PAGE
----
Reichental concludes, “In the end, business innovation is more important than technology innovation.”

What the Best Mentors Do

What the Best Mentors Do

Can you think of a mentor who has helped you grow either personally or professionally? Perhaps a teacher? A boss early in your career? When have you mentored someone? How did it work out?

I can remember a teacher or two who helped guide me. My first supervisor in manufacturing would put me in situations where I couldn’t help but grow. My problem then was that although I could do the work intellectually, my interpersonal skills were sadly lacking. Especially in the manufacturing environment of the time that placed a premium on strong personality. I can still remember moments when he set me up for a confrontation forcing me to be forceful. I think the other guys liked it because I was almost the only “college kid” there. The old guys loved to poke at the college kid.

Many people have begun studying mentorship. We talk often about mentoring young soccer referees as the best way to move them from the classroom to a successful career.

I recently ran across this older article in the Harvard Business Review by Anthony K. Tjan. His research revealed four things that the best mentors do.

Before he gets to the four things, he notes that mentors he studied consistently “do everything they can to imprint their ‘goodness’ onto others in ways that make others feel like fuller versions of themselves. Put another way, the best leaders practice a form of leadership that is less about creating followers and more about creating other leaders.”

  1. Put the relationship before the mentorship. All too often, mentorship can evolve into a “check the box” procedure instead of something authentic and relationship-based. For real mentorship to succeed, there needs to be a baseline chemistry between a mentor and a mentee. Mentoring requires rapport. At best, it propels people to break from their formal roles and titles (boss versus employee) and find common ground as people.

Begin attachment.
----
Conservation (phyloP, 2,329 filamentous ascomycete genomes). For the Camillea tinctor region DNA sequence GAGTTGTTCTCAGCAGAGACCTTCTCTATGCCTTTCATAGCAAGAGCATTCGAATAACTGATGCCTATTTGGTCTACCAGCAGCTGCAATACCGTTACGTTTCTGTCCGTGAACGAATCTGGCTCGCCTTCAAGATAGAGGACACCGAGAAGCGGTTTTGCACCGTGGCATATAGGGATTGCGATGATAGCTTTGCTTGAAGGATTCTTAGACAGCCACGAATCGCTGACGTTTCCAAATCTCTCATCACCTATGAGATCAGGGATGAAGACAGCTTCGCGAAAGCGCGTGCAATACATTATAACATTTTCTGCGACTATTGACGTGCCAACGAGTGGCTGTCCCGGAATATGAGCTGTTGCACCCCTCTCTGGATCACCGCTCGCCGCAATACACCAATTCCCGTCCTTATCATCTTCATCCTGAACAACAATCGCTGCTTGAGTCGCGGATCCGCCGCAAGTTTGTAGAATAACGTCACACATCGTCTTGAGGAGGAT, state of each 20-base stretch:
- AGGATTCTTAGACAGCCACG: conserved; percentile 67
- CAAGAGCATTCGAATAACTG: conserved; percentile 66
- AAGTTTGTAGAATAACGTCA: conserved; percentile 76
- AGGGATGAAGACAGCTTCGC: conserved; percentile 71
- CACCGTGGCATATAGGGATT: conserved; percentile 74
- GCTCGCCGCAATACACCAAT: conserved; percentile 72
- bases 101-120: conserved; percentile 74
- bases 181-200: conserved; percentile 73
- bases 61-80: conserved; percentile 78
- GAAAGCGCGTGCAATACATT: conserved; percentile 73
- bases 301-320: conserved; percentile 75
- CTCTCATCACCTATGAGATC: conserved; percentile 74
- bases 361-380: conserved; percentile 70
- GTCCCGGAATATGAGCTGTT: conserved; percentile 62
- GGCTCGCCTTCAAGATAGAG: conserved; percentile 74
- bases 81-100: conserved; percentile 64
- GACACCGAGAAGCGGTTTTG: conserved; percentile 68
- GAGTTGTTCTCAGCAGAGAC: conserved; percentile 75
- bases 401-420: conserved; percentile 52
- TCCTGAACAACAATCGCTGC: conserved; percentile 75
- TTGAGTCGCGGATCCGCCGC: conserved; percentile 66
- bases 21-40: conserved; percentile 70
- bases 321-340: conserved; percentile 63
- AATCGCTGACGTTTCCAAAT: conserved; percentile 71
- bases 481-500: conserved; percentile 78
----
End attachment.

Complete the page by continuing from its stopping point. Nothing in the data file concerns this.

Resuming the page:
2. Focus on character rather than competency. Too many mentors see mentoring as a training program focused around the acquisition of job skills. Obviously, one element of mentorship involves mastering the necessary competencies for a given position. But the best leaders go beyond competency, focusing on helping to shape other people’s character, values, self-awareness, empathy, and capacity for respect.
  3. Shout loudly with your optimism, and keep quiet with your cynicism. Your mentee might come to you with some off-the-wall ideas or seemingly unrealistic ambitious. You might be tempted to help them think more realistically, but mentors need to be givers of energy, not takers of it.
  4. Be more loyal to your mentee than you are to your company. Of course, we all want to retain our best and brightest. We also want our people to be effective in our organizations. That said, the best mentors recognize that in its most noble and powerful form, leadership is a duty and service toward others, and that the best way to inspire commitment is to be fully and selflessly committed to the best interests of colleagues and employees. Don’t seek only to uncover your mentees’ strengths; look for their underlying passions, too. Help them find their calling.

And Tjan makes a couple of final points: The best mentors avoid overriding the dreams of their mentees. At its highest level, mentorship is about being “good people” and having the right “good people” around us — individuals committed to helping others become fuller versions of who they are.

This is all based on research as is befitting of the Harvard Business Review. It is also wise guidance.